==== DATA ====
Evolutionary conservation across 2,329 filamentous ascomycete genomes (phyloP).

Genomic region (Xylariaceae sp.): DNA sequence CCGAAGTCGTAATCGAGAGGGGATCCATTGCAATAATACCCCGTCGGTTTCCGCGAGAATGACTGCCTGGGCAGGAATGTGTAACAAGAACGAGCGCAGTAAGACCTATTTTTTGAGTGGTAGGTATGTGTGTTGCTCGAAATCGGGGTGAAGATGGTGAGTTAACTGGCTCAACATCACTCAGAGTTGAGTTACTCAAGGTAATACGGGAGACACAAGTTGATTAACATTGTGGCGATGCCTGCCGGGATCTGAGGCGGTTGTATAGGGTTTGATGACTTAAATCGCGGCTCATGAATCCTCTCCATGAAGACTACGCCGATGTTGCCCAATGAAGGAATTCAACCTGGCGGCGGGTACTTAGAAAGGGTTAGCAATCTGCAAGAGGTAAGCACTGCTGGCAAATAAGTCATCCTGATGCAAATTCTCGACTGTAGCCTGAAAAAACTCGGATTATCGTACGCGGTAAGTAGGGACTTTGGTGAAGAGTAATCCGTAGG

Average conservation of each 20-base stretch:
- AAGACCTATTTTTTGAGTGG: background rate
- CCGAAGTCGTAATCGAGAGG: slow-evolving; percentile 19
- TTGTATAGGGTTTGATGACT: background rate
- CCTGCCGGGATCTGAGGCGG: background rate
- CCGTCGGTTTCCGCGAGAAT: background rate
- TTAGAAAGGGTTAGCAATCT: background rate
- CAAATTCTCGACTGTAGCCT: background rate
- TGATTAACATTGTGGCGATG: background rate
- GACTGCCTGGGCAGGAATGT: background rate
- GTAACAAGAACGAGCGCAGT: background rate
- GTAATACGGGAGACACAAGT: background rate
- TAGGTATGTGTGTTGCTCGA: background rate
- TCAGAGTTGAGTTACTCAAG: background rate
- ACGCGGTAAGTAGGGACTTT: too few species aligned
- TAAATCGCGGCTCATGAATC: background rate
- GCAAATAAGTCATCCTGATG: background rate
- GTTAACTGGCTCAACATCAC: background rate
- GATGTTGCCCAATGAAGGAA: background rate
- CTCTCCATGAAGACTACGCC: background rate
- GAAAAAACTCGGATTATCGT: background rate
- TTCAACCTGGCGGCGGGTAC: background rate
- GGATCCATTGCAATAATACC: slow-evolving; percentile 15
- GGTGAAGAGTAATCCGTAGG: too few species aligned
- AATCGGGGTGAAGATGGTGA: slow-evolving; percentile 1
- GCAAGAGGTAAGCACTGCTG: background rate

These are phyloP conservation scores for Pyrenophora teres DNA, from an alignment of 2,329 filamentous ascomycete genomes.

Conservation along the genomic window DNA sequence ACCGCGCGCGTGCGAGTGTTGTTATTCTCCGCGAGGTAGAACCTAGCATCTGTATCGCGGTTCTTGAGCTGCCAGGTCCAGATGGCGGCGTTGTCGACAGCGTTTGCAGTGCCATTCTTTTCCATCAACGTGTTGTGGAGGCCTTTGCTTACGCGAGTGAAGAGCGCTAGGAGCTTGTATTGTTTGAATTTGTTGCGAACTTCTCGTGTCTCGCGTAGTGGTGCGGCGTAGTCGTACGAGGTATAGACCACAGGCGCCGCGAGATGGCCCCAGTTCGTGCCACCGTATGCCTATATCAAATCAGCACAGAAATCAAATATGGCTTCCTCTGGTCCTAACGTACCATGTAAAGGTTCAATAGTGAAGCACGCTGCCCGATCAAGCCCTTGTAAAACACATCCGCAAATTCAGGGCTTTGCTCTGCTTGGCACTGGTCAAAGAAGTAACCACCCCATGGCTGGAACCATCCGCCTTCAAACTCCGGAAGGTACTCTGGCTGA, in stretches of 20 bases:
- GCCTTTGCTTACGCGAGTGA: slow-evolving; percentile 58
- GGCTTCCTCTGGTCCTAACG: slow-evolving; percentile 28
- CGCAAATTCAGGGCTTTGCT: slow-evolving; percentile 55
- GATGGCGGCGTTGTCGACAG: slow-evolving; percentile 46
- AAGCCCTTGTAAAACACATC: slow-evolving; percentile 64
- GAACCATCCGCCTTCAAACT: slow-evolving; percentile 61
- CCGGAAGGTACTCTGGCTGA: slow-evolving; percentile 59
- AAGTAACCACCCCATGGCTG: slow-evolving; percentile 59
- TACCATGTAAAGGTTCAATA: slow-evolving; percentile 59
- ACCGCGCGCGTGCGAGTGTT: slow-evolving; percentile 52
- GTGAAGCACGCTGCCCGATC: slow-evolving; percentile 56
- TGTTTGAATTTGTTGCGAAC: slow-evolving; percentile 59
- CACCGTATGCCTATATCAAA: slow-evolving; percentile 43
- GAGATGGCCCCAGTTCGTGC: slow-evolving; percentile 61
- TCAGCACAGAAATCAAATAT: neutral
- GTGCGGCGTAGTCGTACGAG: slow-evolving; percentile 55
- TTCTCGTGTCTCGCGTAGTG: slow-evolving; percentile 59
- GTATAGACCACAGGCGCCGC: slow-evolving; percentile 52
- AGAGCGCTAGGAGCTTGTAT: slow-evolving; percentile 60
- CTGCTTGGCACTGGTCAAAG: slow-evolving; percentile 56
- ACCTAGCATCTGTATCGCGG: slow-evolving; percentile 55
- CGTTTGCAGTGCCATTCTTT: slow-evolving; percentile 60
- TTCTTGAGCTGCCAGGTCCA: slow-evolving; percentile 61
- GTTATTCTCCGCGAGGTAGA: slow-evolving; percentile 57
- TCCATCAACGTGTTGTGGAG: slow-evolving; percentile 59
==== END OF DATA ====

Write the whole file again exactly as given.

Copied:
Evolutionary conservation across 2,329 filamentous ascomycete genomes (phyloP).

Genomic region (Xylariaceae sp.): DNA sequence CCGAAGTCGTAATCGAGAGGGGATCCATTGCAATAATACCCCGTCGGTTTCCGCGAGAATGACTGCCTGGGCAGGAATGTGTAACAAGAACGAGCGCAGTAAGACCTATTTTTTGAGTGGTAGGTATGTGTGTTGCTCGAAATCGGGGTGAAGATGGTGAGTTAACTGGCTCAACATCACTCAGAGTTGAGTTACTCAAGGTAATACGGGAGACACAAGTTGATTAACATTGTGGCGATGCCTGCCGGGATCTGAGGCGGTTGTATAGGGTTTGATGACTTAAATCGCGGCTCATGAATCCTCTCCATGAAGACTACGCCGATGTTGCCCAATGAAGGAATTCAACCTGGCGGCGGGTACTTAGAAAGGGTTAGCAATCTGCAAGAGGTAAGCACTGCTGGCAAATAAGTCATCCTGATGCAAATTCTCGACTGTAGCCTGAAAAAACTCGGATTATCGTACGCGGTAAGTAGGGACTTTGGTGAAGAGTAATCCGTAGG

Average conservation of each 20-base stretch:
- AAGACCTATTTTTTGAGTGG: background rate
- CCGAAGTCGTAATCGAGAGG: slow-evolving; percentile 19
- TTGTATAGGGTTTGATGACT: background rate
- CCTGCCGGGATCTGAGGCGG: background rate
- CCGTCGGTTTCCGCGAGAAT: background rate
- TTAGAAAGGGTTAGCAATCT: background rate
- CAAATTCTCGACTGTAGCCT: background rate
- TGATTAACATTGTGGCGATG: background rate
- GACTGCCTGGGCAGGAATGT: background rate
- GTAACAAGAACGAGCGCAGT: background rate
- GTAATACGGGAGACACAAGT: background rate
- TAGGTATGTGTGTTGCTCGA: background rate
- TCAGAGTTGAGTTACTCAAG: background rate
- ACGCGGTAAGTAGGGACTTT: too few species aligned
- TAAATCGCGGCTCATGAATC: background rate
- GCAAATAAGTCATCCTGATG: background rate
- GTTAACTGGCTCAACATCAC: background rate
- GATGTTGCCCAATGAAGGAA: background rate
- CTCTCCATGAAGACTACGCC: background rate
- GAAAAAACTCGGATTATCGT: background rate
- TTCAACCTGGCGGCGGGTAC: background rate
- GGATCCATTGCAATAATACC: slow-evolving; percentile 15
- GGTGAAGAGTAATCCGTAGG: too few species aligned
- AATCGGGGTGAAGATGGTGA: slow-evolving; percentile 1
- GCAAGAGGTAAGCACTGCTG: background rate

These are phyloP conservation scores for Pyrenophora teres DNA, from an alignment of 2,329 filamentous ascomycete genomes.

Conservation along the genomic window DNA sequence ACCGCGCGCGTGCGAGTGTTGTTATTCTCCGCGAGGTAGAACCTAGCATCTGTATCGCGGTTCTTGAGCTGCCAGGTCCAGATGGCGGCGTTGTCGACAGCGTTTGCAGTGCCATTCTTTTCCATCAACGTGTTGTGGAGGCCTTTGCTTACGCGAGTGAAGAGCGCTAGGAGCTTGTATTGTTTGAATTTGTTGCGAACTTCTCGTGTCTCGCGTAGTGGTGCGGCGTAGTCGTACGAGGTATAGACCACAGGCGCCGCGAGATGGCCCCAGTTCGTGCCACCGTATGCCTATATCAAATCAGCACAGAAATCAAATATGGCTTCCTCTGGTCCTAACGTACCATGTAAAGGTTCAATAGTGAAGCACGCTGCCCGATCAAGCCCTTGTAAAACACATCCGCAAATTCAGGGCTTTGCTCTGCTTGGCACTGGTCAAAGAAGTAACCACCCCATGGCTGGAACCATCCGCCTTCAAACTCCGGAAGGTACTCTGGCTGA, in stretches of 20 bases:
- GCCTTTGCTTACGCGAGTGA: slow-evolving; percentile 58
- GGCTTCCTCTGGTCCTAACG: slow-evolving; percentile 28
- CGCAAATTCAGGGCTTTGCT: slow-evolving; percentile 55
- GATGGCGGCGTTGTCGACAG: slow-evolving; percentile 46
- AAGCCCTTGTAAAACACATC: slow-evolving; percentile 64
- GAACCATCCGCCTTCAAACT: slow-evolving; percentile 61
- CCGGAAGGTACTCTGGCTGA: slow-evolving; percentile 59
- AAGTAACCACCCCATGGCTG: slow-evolving; percentile 59
- TACCATGTAAAGGTTCAATA: slow-evolving; percentile 59
- ACCGCGCGCGTGCGAGTGTT: slow-evolving; percentile 52
- GTGAAGCACGCTGCCCGATC: slow-evolving; percentile 56
- TGTTTGAATTTGTTGCGAAC: slow-evolving; percentile 59
- CACCGTATGCCTATATCAAA: slow-evolving; percentile 43
- GAGATGGCCCCAGTTCGTGC: slow-evolving; percentile 61
- TCAGCACAGAAATCAAATAT: neutral
- GTGCGGCGTAGTCGTACGAG: slow-evolving; percentile 55
- TTCTCGTGTCTCGCGTAGTG: slow-evolving; percentile 59
- GTATAGACCACAGGCGCCGC: slow-evolving; percentile 52
- AGAGCGCTAGGAGCTTGTAT: slow-evolving; percentile 60
- CTGCTTGGCACTGGTCAAAG: slow-evolving; percentile 56
- ACCTAGCATCTGTATCGCGG: slow-evolving; percentile 55
- CGTTTGCAGTGCCATTCTTT: slow-evolving; percentile 60
- TTCTTGAGCTGCCAGGTCCA: slow-evolving; percentile 61
- GTTATTCTCCGCGAGGTAGA: slow-evolving; percentile 57
- TCCATCAACGTGTTGTGGAG: slow-evolving; percentile 59